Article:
Simon Tisdall writes: By taking its case to the UN’s arbitration court in The Hague, the Philippines government hoped to find a peaceful, internationally acceptable solution to its long-running maritime dispute with China, its vastly more powerful neighbour. But Tuesday’s ruling, largely backing Manila and rejecting Beijing’s claims to exclusive control of large parts of the South China Sea, may do the exact opposite, stoking regional tensions, drawing in the US and Japan, and increasing the risk of armed confrontation.
The possible trigger for such an escalation is China’s refusal to accept the authority and jurisdiction of the UN court, and its instant rejection of its findings, despite the fact Beijing is a signatory of the UN’s convention on the law of the sea, which the court oversees, and is a permanent member of the UN security council. This attempt by Beijing to cherry-pick which treaties and rules it follows poses a significant challenge to the supremacy of international law and the UN system, of which it, in theory, is a key guardian. Its supporters will argue it is only following the US example.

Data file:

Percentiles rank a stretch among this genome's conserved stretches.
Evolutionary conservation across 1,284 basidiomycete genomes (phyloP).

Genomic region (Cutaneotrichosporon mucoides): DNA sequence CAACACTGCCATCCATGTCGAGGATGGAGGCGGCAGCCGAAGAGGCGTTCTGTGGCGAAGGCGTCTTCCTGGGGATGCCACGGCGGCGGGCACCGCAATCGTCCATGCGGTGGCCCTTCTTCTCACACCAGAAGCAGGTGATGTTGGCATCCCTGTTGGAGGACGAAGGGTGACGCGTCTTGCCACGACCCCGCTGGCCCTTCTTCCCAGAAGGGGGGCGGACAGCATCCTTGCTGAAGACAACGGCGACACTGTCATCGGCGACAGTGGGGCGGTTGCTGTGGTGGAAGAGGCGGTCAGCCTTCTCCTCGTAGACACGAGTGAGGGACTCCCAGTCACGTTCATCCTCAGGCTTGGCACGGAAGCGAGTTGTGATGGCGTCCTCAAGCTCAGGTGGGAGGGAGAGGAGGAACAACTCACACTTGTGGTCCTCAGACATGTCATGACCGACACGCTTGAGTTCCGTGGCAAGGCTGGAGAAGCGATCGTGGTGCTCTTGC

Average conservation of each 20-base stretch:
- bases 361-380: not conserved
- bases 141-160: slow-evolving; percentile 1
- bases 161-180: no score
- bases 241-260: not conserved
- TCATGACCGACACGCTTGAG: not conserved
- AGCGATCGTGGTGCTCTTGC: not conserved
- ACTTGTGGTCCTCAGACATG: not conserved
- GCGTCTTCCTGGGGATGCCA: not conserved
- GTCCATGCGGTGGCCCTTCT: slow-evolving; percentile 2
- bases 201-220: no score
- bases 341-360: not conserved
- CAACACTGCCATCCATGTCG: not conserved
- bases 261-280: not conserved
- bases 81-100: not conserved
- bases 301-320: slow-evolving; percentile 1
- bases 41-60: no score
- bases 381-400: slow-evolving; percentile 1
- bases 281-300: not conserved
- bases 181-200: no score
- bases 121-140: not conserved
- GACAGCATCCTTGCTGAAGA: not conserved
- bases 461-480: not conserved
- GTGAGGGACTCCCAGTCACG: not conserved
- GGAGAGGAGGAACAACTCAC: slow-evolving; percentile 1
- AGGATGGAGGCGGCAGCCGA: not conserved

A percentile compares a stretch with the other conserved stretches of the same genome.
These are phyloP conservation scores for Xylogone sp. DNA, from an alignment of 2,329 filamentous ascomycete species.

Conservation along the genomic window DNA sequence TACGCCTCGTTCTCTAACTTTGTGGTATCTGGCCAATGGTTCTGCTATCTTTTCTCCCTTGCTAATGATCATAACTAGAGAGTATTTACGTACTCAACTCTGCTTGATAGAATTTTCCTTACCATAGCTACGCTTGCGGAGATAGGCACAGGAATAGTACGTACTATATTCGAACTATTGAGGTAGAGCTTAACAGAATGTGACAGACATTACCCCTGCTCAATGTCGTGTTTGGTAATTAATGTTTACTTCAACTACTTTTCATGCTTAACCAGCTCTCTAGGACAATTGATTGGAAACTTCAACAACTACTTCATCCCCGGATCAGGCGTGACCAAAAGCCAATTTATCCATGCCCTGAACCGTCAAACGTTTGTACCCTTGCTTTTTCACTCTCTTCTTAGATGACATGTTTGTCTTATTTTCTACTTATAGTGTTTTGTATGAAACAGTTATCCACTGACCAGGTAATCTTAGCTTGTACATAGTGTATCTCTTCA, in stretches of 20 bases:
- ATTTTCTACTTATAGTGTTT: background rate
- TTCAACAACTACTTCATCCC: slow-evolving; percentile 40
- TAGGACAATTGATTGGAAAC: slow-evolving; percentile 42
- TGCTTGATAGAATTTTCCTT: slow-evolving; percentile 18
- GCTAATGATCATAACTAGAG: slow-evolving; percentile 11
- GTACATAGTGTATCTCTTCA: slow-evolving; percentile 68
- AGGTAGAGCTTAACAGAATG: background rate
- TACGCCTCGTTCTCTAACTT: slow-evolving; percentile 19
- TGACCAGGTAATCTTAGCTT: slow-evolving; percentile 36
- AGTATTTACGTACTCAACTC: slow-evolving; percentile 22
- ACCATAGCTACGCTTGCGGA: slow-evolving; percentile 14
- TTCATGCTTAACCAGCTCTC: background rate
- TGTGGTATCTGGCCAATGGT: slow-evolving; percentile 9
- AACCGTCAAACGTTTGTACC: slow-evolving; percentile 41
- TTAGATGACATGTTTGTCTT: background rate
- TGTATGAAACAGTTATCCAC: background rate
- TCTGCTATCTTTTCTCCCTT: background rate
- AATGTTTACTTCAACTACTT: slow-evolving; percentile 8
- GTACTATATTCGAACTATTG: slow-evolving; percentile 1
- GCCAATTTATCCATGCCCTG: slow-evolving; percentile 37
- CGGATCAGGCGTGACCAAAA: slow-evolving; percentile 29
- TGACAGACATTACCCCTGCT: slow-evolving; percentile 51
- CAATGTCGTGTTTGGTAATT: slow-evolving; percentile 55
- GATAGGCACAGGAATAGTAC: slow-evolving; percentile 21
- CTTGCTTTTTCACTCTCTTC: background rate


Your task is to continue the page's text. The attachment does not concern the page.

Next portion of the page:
That Chinese officials and state media pre-empted the court ruling over a period of months before the verdict, disparaging the court and proclaiming its proceedings null and void, suggests a disturbing new doctrine of Chinese exceptionalism may be emerging under the muscular tutelage of Xi Jinping, China’s authoritarian president. The irony should not be lost on the US, which justified its 20th-century global expansion in terms of exceptionalism and now finds itself on the receiving end. [Continue reading…]